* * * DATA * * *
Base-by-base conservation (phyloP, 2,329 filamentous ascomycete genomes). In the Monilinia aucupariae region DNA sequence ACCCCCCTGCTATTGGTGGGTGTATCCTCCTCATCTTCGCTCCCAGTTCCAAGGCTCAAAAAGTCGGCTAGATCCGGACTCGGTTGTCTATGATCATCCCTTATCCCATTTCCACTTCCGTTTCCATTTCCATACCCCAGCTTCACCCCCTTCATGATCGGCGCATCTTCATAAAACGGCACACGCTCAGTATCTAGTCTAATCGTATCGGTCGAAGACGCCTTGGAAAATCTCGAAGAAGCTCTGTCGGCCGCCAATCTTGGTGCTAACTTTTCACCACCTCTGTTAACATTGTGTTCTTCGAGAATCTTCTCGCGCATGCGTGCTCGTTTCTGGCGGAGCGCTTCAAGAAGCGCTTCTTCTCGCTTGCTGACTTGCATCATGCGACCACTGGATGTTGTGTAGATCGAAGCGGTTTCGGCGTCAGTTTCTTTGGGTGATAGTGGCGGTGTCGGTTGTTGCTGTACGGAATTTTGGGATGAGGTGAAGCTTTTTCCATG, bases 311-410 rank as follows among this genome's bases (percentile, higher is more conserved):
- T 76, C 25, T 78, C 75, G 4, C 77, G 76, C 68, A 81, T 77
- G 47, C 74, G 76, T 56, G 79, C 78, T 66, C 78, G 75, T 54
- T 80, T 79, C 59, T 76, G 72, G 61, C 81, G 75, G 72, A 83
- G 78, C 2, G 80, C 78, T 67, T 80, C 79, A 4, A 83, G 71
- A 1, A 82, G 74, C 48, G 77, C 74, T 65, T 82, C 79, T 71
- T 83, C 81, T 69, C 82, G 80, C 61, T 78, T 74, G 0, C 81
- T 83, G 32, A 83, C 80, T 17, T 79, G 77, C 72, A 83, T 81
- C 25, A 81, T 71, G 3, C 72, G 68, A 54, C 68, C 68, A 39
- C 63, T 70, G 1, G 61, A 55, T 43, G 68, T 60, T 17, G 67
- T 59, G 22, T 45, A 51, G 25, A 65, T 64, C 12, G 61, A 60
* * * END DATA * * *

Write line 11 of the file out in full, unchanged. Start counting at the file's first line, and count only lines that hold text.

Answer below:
- T 59, G 22, T 45, A 51, G 25, A 65, T 64, C 12, G 61, A 60